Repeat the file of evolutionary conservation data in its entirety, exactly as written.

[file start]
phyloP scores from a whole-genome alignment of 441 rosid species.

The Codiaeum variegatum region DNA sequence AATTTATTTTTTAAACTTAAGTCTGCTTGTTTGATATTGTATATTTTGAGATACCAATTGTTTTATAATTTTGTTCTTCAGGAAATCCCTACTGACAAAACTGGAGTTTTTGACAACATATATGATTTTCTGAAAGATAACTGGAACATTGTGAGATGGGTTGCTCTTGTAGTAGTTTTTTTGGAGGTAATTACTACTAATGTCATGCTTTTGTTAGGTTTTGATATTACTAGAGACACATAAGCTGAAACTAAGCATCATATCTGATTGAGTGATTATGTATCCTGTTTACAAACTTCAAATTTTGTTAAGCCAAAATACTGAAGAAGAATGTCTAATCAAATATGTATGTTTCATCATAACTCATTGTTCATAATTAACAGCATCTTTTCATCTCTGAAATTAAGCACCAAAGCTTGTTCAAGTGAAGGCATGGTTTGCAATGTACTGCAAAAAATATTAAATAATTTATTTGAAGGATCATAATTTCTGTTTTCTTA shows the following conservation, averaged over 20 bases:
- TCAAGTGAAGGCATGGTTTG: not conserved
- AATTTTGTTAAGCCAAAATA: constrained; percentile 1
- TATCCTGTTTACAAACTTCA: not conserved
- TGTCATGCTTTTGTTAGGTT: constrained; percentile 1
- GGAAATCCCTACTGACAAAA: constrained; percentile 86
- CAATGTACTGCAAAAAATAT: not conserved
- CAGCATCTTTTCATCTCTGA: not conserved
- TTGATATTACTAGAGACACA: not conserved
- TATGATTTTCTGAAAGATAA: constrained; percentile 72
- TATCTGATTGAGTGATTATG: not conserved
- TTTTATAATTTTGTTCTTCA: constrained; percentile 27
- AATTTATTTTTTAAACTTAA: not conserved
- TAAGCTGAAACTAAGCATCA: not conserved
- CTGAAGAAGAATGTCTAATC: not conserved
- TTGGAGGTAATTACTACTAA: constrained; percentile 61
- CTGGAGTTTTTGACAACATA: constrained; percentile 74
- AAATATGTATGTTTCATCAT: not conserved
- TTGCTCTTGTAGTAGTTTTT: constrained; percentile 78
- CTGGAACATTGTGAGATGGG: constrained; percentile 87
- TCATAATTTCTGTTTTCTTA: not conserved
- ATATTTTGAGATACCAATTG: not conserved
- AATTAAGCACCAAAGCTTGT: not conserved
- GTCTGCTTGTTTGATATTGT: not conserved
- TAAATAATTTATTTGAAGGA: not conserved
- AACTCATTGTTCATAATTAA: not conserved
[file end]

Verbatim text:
phyloP scores from a whole-genome alignment of 441 rosid species.

The Codiaeum variegatum region DNA sequence AATTTATTTTTTAAACTTAAGTCTGCTTGTTTGATATTGTATATTTTGAGATACCAATTGTTTTATAATTTTGTTCTTCAGGAAATCCCTACTGACAAAACTGGAGTTTTTGACAACATATATGATTTTCTGAAAGATAACTGGAACATTGTGAGATGGGTTGCTCTTGTAGTAGTTTTTTTGGAGGTAATTACTACTAATGTCATGCTTTTGTTAGGTTTTGATATTACTAGAGACACATAAGCTGAAACTAAGCATCATATCTGATTGAGTGATTATGTATCCTGTTTACAAACTTCAAATTTTGTTAAGCCAAAATACTGAAGAAGAATGTCTAATCAAATATGTATGTTTCATCATAACTCATTGTTCATAATTAACAGCATCTTTTCATCTCTGAAATTAAGCACCAAAGCTTGTTCAAGTGAAGGCATGGTTTGCAATGTACTGCAAAAAATATTAAATAATTTATTTGAAGGATCATAATTTCTGTTTTCTTA shows the following conservation, averaged over 20 bases:
- TCAAGTGAAGGCATGGTTTG: not conserved
- AATTTTGTTAAGCCAAAATA: constrained; percentile 1
- TATCCTGTTTACAAACTTCA: not conserved
- TGTCATGCTTTTGTTAGGTT: constrained; percentile 1
- GGAAATCCCTACTGACAAAA: constrained; percentile 86
- CAATGTACTGCAAAAAATAT: not conserved
- CAGCATCTTTTCATCTCTGA: not conserved
- TTGATATTACTAGAGACACA: not conserved
- TATGATTTTCTGAAAGATAA: constrained; percentile 72
- TATCTGATTGAGTGATTATG: not conserved
- TTTTATAATTTTGTTCTTCA: constrained; percentile 27
- AATTTATTTTTTAAACTTAA: not conserved
- TAAGCTGAAACTAAGCATCA: not conserved
- CTGAAGAAGAATGTCTAATC: not conserved
- TTGGAGGTAATTACTACTAA: constrained; percentile 61
- CTGGAGTTTTTGACAACATA: constrained; percentile 74
- AAATATGTATGTTTCATCAT: not conserved
- TTGCTCTTGTAGTAGTTTTT: constrained; percentile 78
- CTGGAACATTGTGAGATGGG: constrained; percentile 87
- TCATAATTTCTGTTTTCTTA: not conserved
- ATATTTTGAGATACCAATTG: not conserved
- AATTAAGCACCAAAGCTTGT: not conserved
- GTCTGCTTGTTTGATATTGT: not conserved
- TAAATAATTTATTTGAAGGA: not conserved
- AACTCATTGTTCATAATTAA: not conserved